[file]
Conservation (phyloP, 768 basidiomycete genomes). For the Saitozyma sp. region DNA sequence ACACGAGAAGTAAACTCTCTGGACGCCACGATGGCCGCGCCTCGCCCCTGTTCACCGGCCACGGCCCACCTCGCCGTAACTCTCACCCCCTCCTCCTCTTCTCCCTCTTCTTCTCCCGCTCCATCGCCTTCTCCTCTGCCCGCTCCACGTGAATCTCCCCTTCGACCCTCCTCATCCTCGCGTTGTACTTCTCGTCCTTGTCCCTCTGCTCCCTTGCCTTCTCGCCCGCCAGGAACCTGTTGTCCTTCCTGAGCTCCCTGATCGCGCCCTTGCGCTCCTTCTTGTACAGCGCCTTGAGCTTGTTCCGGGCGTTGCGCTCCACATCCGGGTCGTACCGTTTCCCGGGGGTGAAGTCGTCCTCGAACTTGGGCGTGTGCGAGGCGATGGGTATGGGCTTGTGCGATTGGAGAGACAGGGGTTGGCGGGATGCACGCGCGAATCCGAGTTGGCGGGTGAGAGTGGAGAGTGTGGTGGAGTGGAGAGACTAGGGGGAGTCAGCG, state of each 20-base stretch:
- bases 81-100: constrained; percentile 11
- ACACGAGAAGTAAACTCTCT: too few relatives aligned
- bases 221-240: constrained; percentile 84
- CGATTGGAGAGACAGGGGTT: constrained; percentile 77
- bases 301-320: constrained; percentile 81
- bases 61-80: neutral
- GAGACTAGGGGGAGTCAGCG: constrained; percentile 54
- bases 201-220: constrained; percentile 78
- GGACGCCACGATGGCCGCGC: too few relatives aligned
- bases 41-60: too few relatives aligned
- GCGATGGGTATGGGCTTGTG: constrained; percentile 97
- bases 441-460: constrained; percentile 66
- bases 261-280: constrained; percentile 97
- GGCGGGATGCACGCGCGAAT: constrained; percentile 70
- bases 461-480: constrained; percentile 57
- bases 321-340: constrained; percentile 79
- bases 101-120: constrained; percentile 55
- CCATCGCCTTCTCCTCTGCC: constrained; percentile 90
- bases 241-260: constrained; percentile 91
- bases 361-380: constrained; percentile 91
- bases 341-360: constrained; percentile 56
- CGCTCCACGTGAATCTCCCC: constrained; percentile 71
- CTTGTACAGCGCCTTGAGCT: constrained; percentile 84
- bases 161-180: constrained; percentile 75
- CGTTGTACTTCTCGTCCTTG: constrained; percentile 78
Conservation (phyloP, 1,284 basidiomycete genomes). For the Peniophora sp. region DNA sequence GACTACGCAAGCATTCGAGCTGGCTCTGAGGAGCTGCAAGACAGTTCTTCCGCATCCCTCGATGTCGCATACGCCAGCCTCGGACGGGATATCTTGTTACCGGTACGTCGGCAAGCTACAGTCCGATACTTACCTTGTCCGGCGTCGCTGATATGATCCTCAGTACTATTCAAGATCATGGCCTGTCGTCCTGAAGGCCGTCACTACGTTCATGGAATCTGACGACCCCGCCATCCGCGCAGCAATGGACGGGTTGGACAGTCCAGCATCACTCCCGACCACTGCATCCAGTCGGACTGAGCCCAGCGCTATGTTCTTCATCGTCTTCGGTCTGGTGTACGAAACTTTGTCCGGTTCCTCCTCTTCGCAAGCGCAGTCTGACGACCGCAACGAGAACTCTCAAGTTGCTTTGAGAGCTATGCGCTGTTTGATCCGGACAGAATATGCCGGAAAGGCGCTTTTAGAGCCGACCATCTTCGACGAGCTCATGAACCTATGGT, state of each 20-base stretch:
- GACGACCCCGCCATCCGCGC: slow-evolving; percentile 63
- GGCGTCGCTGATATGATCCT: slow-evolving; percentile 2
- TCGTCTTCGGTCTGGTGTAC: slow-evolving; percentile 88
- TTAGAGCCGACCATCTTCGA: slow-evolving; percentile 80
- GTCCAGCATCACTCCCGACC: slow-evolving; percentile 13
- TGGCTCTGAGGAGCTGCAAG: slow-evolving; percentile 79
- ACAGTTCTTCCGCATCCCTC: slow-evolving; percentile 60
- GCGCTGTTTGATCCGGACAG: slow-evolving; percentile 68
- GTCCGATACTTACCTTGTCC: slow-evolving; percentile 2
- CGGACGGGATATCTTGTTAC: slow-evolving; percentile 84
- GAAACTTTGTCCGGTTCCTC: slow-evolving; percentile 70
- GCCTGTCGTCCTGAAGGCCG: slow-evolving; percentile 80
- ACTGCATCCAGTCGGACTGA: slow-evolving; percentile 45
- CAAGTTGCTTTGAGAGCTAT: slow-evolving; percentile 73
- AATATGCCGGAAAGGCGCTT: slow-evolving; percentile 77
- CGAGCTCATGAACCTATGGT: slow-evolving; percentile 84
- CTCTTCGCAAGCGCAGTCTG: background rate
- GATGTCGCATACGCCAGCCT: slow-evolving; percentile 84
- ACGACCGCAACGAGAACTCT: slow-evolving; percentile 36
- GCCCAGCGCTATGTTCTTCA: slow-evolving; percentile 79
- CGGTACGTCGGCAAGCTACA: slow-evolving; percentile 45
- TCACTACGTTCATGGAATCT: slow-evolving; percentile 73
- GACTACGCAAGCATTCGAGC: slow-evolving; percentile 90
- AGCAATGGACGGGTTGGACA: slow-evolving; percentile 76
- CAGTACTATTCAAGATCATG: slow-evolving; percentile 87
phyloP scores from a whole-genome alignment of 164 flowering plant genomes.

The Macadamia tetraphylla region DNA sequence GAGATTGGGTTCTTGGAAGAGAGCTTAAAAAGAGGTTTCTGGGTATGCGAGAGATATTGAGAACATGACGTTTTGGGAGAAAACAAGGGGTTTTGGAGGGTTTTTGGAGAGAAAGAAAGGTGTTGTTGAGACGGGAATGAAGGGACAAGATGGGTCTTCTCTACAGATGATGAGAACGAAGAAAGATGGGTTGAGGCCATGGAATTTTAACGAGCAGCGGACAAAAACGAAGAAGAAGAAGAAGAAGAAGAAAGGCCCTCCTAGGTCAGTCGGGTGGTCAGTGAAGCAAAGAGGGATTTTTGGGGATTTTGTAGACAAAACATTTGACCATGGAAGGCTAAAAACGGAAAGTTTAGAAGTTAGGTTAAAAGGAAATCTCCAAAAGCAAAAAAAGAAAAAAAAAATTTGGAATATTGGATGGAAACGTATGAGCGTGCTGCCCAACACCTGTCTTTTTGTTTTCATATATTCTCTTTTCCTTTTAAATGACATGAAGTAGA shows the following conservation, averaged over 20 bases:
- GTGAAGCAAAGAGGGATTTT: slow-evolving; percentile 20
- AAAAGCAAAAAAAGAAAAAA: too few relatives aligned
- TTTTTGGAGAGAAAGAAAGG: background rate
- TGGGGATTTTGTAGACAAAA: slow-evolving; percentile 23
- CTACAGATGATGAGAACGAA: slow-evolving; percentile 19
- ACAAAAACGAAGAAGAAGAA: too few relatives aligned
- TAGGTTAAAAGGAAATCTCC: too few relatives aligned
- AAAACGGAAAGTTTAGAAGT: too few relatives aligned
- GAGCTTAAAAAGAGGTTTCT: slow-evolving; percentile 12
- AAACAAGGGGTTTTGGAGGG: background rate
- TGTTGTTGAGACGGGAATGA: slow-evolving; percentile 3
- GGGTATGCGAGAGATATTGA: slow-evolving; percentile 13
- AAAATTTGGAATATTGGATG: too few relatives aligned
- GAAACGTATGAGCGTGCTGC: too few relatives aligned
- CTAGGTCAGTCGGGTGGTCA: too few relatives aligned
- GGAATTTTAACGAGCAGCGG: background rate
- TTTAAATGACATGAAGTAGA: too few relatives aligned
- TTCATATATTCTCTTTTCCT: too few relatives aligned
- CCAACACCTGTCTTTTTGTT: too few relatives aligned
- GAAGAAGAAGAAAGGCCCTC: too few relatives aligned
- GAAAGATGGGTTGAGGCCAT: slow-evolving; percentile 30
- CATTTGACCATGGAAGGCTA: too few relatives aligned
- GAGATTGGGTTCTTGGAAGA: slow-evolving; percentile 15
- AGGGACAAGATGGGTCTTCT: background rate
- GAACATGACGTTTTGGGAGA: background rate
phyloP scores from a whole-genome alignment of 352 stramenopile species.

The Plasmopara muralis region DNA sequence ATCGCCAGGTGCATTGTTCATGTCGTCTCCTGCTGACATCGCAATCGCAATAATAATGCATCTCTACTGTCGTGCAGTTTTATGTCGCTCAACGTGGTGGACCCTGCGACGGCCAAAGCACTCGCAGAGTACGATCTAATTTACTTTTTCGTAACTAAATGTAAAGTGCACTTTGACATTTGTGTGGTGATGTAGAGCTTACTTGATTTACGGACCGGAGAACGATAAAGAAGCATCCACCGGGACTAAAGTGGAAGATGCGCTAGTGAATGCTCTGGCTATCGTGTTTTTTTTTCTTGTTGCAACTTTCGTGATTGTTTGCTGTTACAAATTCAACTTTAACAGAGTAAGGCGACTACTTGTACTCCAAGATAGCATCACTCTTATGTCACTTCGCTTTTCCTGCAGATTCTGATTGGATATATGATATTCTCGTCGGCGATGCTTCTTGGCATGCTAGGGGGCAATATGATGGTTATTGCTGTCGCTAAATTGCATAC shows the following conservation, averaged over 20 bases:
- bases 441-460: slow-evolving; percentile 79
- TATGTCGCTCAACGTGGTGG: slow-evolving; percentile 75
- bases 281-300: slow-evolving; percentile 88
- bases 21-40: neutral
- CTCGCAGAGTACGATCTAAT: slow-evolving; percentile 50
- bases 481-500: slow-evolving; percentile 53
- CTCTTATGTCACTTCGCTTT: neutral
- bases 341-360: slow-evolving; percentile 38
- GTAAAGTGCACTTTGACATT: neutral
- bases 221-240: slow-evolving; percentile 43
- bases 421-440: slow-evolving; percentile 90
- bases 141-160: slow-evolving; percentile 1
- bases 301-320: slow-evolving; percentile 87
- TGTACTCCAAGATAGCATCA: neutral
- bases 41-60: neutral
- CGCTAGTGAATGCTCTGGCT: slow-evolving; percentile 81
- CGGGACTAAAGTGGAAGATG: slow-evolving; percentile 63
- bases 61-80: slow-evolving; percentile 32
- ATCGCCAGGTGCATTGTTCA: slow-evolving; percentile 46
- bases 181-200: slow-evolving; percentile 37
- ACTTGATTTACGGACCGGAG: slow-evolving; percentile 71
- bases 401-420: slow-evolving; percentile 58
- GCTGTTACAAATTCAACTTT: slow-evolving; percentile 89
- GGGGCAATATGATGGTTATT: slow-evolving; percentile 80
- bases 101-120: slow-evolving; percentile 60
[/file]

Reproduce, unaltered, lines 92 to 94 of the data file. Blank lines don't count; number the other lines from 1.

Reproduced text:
- bases 421-440: slow-evolving; percentile 90
- bases 141-160: slow-evolving; percentile 1
- bases 301-320: slow-evolving; percentile 87